Red-breasted Nuthatch, searching for a sunflower seed hidden somewhere along the fence

Is it down here, perhaps?

Maybe if I come at it from this angle…

Certainly is amazing what you can see from your backyard!

Calgary Herald Bird Photography competition

Posted by Matthew Sim

Interested in entering a local bird photography competition? For those of you who haven’t yet seen the article, the Calgary Herald is having a contest for bird photos seen in and around Calgary with the chance to win a copy of the National Geographic Bird Watcher’s Bible: A Complete Treasury.  There are 4 simple ways to enter:

1. Tweet your photo on Twitter with the hashtag #yycphotovote in the tweet.

2. Submit your photo via Instagram with hashtag #yycphotovote in the caption.

3. Post it to the Calgary Herald’s Facebook page.

4. Email the photo as an attachment to readercontributions@calgaryherald.com.

Swainson’s Hawk

If you haven’t submitted any photos, go ahead and give it a try! The winners will be announced next Sunday on the Calgary Herald’s Facebook page. You can find out more about the competition here.

Good luck!

 

Famous Birders: Gus Yaki

Posted by Matthew Sim

It has been a while since I last did a famous birders post but today, we have a very special expert birder and naturalist who some, if not most of us know personally; Gus Yaki.

Photo by Bob Lefebvre. Gus with an injured Ring-billed Gull.

Gus is a lifelong naturalist who has had a profound effect on numerous Calgarians, Albertans and people from across Canada and many other countries, including me. In November 2009, I was just starting to get seriously into birding and enjoying nature when I went on a Nature Calgary field trip to Fish Creek PP led by Gus; he did such a great job leading the trip that he helped to propel me into the world of birding.  Gus leads many trips throughout the year whether they be birding, botany or anything else dealing with nature, you can see some excursions that he will be leading for Nature Calgary in the near future  here.

Originally from North Battleford Saskatchewan, Gus used to walk 3 miles to school each day and got to learn and enjoy local fauna and flora this way. He started a nature tour service and, in 1983, led a trip around North America, following in the footsteps of Roger Peterson and James Fisher who had gone 30,000 miles around North America 30 years earlier. As Peterson’s and Fisher’s journey was immortalized in the book Wild America, so Gus’ trip was immortalized in the book, Looking for the Wild, written by Lyn Hancock, who was on the trip with Gus. Gus is very active in all conservation, birding and overall nature aspects of Calgary and, for me, is undoubtedly qualified as a famous birder.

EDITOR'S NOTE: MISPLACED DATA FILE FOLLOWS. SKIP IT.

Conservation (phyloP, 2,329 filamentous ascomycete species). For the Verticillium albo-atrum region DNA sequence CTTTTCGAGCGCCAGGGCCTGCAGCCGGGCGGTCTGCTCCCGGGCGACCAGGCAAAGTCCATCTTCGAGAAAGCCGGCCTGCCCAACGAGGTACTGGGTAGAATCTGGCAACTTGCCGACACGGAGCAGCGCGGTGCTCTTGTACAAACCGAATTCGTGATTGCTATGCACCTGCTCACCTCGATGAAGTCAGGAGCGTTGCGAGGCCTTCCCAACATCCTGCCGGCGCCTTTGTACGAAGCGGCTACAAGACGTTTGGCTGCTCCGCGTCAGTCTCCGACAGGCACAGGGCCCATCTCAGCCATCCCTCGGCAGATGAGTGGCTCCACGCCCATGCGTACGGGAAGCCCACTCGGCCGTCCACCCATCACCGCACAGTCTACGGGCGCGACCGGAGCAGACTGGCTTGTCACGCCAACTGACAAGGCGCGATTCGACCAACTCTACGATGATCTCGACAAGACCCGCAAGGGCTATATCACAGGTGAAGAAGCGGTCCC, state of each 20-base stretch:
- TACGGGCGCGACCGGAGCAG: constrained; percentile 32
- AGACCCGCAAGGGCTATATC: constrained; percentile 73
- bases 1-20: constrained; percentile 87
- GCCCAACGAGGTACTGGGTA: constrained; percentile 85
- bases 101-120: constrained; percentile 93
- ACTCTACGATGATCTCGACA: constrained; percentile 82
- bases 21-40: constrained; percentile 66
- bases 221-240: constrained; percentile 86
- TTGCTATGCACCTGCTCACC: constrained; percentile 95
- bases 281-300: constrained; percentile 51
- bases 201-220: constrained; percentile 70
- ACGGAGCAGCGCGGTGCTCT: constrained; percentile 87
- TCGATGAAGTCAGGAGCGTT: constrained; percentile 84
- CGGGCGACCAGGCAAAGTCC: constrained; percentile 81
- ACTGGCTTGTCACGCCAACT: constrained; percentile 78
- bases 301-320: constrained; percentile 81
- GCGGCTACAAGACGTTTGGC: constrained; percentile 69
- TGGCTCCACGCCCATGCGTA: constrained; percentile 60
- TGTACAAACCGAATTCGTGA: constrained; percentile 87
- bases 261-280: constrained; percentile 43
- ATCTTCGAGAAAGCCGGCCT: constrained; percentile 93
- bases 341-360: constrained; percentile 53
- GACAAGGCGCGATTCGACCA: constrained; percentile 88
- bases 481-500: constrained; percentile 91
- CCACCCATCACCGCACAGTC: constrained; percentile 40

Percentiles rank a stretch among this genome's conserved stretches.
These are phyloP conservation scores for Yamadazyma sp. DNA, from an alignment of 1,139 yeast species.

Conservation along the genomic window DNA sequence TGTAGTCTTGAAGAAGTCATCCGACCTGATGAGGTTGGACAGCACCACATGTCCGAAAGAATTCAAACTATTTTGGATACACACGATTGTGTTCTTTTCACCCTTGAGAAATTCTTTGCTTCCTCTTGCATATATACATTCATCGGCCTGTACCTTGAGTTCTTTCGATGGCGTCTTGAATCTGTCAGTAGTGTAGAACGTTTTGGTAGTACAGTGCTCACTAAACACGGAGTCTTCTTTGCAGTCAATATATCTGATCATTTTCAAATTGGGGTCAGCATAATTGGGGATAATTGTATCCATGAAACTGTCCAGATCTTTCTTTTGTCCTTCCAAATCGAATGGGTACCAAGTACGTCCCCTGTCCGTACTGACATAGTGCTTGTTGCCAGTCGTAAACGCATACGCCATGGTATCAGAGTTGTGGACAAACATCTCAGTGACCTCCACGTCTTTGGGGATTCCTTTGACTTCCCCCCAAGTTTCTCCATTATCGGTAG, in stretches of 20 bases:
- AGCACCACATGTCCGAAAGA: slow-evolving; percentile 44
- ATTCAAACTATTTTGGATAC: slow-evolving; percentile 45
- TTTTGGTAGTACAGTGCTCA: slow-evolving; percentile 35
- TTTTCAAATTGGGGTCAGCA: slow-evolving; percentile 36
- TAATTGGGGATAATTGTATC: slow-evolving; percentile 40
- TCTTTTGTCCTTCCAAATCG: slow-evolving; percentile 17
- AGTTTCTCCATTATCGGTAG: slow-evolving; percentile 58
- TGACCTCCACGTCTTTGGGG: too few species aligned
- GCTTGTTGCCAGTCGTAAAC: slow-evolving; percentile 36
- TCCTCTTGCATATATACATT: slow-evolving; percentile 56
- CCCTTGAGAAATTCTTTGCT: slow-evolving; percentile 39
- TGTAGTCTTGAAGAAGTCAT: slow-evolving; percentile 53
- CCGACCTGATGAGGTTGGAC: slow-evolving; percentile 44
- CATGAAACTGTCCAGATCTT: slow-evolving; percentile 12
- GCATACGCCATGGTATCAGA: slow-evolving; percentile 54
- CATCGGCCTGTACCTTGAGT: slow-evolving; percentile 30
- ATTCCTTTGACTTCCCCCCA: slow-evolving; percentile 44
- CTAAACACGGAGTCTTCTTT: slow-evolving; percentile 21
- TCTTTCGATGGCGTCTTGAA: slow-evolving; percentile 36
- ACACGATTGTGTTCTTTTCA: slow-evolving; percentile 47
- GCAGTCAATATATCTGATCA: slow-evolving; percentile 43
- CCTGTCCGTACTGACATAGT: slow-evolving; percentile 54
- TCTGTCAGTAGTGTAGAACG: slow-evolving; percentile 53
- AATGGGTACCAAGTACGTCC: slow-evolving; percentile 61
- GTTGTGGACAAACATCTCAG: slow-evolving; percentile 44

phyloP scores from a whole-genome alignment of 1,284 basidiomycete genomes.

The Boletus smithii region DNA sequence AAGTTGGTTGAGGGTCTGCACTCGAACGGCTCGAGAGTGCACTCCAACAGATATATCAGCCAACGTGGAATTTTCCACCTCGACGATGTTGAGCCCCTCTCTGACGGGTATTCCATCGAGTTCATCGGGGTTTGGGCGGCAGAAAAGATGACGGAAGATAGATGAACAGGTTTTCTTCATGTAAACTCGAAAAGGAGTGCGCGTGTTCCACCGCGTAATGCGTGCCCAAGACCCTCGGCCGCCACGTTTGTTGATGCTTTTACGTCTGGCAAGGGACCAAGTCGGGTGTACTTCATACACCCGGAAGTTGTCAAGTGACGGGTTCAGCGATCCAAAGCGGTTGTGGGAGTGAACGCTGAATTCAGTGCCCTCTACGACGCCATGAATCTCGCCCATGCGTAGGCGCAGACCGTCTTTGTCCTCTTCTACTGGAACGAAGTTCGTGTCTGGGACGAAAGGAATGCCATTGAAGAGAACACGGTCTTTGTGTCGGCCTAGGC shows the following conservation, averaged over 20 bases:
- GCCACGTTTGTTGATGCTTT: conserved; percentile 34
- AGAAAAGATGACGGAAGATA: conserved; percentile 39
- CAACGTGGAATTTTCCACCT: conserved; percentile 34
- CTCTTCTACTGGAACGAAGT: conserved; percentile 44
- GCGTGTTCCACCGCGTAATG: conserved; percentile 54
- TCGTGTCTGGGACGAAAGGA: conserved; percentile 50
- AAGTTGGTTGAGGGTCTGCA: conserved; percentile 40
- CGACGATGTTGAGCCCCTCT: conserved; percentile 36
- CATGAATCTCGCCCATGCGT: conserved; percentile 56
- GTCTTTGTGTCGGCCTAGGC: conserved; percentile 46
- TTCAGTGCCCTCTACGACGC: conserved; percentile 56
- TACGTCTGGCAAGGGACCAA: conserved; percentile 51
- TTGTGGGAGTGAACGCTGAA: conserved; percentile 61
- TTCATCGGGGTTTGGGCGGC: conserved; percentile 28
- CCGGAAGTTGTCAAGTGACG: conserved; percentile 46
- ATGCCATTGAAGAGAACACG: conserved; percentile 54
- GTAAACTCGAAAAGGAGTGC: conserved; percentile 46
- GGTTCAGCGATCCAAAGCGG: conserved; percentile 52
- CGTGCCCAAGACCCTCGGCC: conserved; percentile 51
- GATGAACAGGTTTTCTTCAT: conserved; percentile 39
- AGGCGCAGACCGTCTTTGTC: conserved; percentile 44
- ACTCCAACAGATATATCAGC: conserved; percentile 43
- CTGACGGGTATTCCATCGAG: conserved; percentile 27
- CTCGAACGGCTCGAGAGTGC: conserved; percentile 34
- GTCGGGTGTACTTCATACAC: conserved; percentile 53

Below are some questions I asked Gus about various aspects of his birding and natural life and his responses.

Note: Photos below courtesy of  http://www.stmu.ab.ca/

Image courtesy http://www.stmu.ab.ca

When did you become interested in birds and nature? 
I had nothing to do for nine months before I was born, so I listed all the bird sounds that I heard: as a result, I had a life-list (heard only) of 14 species when I took my first breath.
Seriously though, I don’t ever remember not being interested in birds and nature. One of my first teachers had a little 3 x 6 inch bird booklet. Walking almost three miles to school, I would see a bird on its nest. At school, during recess, I would thumb through this little publication to find a matching description. On the way home, I would confirm that I had correctly identified it.